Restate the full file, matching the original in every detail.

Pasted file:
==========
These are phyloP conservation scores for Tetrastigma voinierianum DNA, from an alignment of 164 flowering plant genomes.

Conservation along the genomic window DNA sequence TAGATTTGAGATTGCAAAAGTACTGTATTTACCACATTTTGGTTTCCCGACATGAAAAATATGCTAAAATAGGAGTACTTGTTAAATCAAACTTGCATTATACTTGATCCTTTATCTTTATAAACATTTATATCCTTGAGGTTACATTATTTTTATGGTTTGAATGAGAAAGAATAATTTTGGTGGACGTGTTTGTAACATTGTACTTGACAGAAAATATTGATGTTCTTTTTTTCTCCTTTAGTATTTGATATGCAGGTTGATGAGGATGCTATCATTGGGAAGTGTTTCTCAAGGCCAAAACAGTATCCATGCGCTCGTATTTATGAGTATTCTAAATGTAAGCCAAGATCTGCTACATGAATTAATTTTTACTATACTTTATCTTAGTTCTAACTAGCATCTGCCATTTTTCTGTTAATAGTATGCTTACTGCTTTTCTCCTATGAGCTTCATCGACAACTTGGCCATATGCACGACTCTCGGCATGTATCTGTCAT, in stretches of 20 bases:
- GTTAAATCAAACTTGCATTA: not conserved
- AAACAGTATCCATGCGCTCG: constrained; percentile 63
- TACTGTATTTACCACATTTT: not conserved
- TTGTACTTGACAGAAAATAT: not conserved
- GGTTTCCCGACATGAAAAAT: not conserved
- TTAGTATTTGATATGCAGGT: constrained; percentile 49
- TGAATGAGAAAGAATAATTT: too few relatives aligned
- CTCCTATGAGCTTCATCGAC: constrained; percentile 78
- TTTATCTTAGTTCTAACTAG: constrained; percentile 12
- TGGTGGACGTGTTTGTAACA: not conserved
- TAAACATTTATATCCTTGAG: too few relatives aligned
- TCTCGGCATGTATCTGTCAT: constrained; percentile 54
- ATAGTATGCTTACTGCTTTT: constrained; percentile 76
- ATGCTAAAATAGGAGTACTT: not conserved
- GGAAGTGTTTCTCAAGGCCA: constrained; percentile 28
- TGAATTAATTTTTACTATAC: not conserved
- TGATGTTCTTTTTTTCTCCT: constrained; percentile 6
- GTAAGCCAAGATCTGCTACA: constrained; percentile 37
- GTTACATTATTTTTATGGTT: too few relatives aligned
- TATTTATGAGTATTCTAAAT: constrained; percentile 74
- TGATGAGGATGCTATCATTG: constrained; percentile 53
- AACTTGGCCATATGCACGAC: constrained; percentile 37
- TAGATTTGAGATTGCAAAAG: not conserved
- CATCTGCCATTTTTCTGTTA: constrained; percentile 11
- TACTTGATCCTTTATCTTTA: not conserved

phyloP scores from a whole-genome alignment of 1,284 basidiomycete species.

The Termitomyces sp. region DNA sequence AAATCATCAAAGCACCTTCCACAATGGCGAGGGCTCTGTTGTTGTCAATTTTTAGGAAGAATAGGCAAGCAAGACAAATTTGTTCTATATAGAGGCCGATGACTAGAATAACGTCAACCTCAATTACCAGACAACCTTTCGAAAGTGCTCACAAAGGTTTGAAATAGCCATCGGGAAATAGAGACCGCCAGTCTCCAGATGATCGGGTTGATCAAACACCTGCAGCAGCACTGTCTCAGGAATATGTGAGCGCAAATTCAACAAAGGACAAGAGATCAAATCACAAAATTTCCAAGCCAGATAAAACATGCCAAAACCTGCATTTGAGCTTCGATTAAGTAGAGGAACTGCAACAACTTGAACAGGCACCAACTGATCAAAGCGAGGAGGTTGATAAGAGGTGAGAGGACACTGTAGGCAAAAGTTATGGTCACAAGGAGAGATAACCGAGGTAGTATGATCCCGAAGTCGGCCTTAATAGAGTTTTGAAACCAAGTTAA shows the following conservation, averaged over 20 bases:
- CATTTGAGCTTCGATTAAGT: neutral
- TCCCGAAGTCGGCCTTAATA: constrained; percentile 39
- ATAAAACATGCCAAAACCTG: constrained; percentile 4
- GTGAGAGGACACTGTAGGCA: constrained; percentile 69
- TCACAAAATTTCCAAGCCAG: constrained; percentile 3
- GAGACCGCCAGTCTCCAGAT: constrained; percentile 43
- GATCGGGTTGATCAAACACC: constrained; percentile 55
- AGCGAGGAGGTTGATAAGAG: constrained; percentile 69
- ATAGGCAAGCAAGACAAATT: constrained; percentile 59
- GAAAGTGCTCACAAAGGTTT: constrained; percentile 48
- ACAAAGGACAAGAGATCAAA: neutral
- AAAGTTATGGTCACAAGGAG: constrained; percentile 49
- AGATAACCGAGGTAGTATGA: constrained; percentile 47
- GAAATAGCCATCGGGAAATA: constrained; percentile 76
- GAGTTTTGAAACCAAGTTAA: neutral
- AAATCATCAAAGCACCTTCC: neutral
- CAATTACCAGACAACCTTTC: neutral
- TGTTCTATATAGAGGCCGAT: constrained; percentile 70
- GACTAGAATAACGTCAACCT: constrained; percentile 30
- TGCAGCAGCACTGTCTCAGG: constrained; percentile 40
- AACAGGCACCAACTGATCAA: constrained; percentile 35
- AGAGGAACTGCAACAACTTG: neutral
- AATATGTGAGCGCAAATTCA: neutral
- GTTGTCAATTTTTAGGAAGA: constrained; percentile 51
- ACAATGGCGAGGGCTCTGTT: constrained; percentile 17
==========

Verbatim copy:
These are phyloP conservation scores for Tetrastigma voinierianum DNA, from an alignment of 164 flowering plant genomes.

Conservation along the genomic window DNA sequence TAGATTTGAGATTGCAAAAGTACTGTATTTACCACATTTTGGTTTCCCGACATGAAAAATATGCTAAAATAGGAGTACTTGTTAAATCAAACTTGCATTATACTTGATCCTTTATCTTTATAAACATTTATATCCTTGAGGTTACATTATTTTTATGGTTTGAATGAGAAAGAATAATTTTGGTGGACGTGTTTGTAACATTGTACTTGACAGAAAATATTGATGTTCTTTTTTTCTCCTTTAGTATTTGATATGCAGGTTGATGAGGATGCTATCATTGGGAAGTGTTTCTCAAGGCCAAAACAGTATCCATGCGCTCGTATTTATGAGTATTCTAAATGTAAGCCAAGATCTGCTACATGAATTAATTTTTACTATACTTTATCTTAGTTCTAACTAGCATCTGCCATTTTTCTGTTAATAGTATGCTTACTGCTTTTCTCCTATGAGCTTCATCGACAACTTGGCCATATGCACGACTCTCGGCATGTATCTGTCAT, in stretches of 20 bases:
- GTTAAATCAAACTTGCATTA: not conserved
- AAACAGTATCCATGCGCTCG: constrained; percentile 63
- TACTGTATTTACCACATTTT: not conserved
- TTGTACTTGACAGAAAATAT: not conserved
- GGTTTCCCGACATGAAAAAT: not conserved
- TTAGTATTTGATATGCAGGT: constrained; percentile 49
- TGAATGAGAAAGAATAATTT: too few relatives aligned
- CTCCTATGAGCTTCATCGAC: constrained; percentile 78
- TTTATCTTAGTTCTAACTAG: constrained; percentile 12
- TGGTGGACGTGTTTGTAACA: not conserved
- TAAACATTTATATCCTTGAG: too few relatives aligned
- TCTCGGCATGTATCTGTCAT: constrained; percentile 54
- ATAGTATGCTTACTGCTTTT: constrained; percentile 76
- ATGCTAAAATAGGAGTACTT: not conserved
- GGAAGTGTTTCTCAAGGCCA: constrained; percentile 28
- TGAATTAATTTTTACTATAC: not conserved
- TGATGTTCTTTTTTTCTCCT: constrained; percentile 6
- GTAAGCCAAGATCTGCTACA: constrained; percentile 37
- GTTACATTATTTTTATGGTT: too few relatives aligned
- TATTTATGAGTATTCTAAAT: constrained; percentile 74
- TGATGAGGATGCTATCATTG: constrained; percentile 53
- AACTTGGCCATATGCACGAC: constrained; percentile 37
- TAGATTTGAGATTGCAAAAG: not conserved
- CATCTGCCATTTTTCTGTTA: constrained; percentile 11
- TACTTGATCCTTTATCTTTA: not conserved

phyloP scores from a whole-genome alignment of 1,284 basidiomycete species.

The Termitomyces sp. region DNA sequence AAATCATCAAAGCACCTTCCACAATGGCGAGGGCTCTGTTGTTGTCAATTTTTAGGAAGAATAGGCAAGCAAGACAAATTTGTTCTATATAGAGGCCGATGACTAGAATAACGTCAACCTCAATTACCAGACAACCTTTCGAAAGTGCTCACAAAGGTTTGAAATAGCCATCGGGAAATAGAGACCGCCAGTCTCCAGATGATCGGGTTGATCAAACACCTGCAGCAGCACTGTCTCAGGAATATGTGAGCGCAAATTCAACAAAGGACAAGAGATCAAATCACAAAATTTCCAAGCCAGATAAAACATGCCAAAACCTGCATTTGAGCTTCGATTAAGTAGAGGAACTGCAACAACTTGAACAGGCACCAACTGATCAAAGCGAGGAGGTTGATAAGAGGTGAGAGGACACTGTAGGCAAAAGTTATGGTCACAAGGAGAGATAACCGAGGTAGTATGATCCCGAAGTCGGCCTTAATAGAGTTTTGAAACCAAGTTAA shows the following conservation, averaged over 20 bases:
- CATTTGAGCTTCGATTAAGT: neutral
- TCCCGAAGTCGGCCTTAATA: constrained; percentile 39
- ATAAAACATGCCAAAACCTG: constrained; percentile 4
- GTGAGAGGACACTGTAGGCA: constrained; percentile 69
- TCACAAAATTTCCAAGCCAG: constrained; percentile 3
- GAGACCGCCAGTCTCCAGAT: constrained; percentile 43
- GATCGGGTTGATCAAACACC: constrained; percentile 55
- AGCGAGGAGGTTGATAAGAG: constrained; percentile 69
- ATAGGCAAGCAAGACAAATT: constrained; percentile 59
- GAAAGTGCTCACAAAGGTTT: constrained; percentile 48
- ACAAAGGACAAGAGATCAAA: neutral
- AAAGTTATGGTCACAAGGAG: constrained; percentile 49
- AGATAACCGAGGTAGTATGA: constrained; percentile 47
- GAAATAGCCATCGGGAAATA: constrained; percentile 76
- GAGTTTTGAAACCAAGTTAA: neutral
- AAATCATCAAAGCACCTTCC: neutral
- CAATTACCAGACAACCTTTC: neutral
- TGTTCTATATAGAGGCCGAT: constrained; percentile 70
- GACTAGAATAACGTCAACCT: constrained; percentile 30
- TGCAGCAGCACTGTCTCAGG: constrained; percentile 40
- AACAGGCACCAACTGATCAA: constrained; percentile 35
- AGAGGAACTGCAACAACTTG: neutral
- AATATGTGAGCGCAAATTCA: neutral
- GTTGTCAATTTTTAGGAAGA: constrained; percentile 51
- ACAATGGCGAGGGCTCTGTT: constrained; percentile 17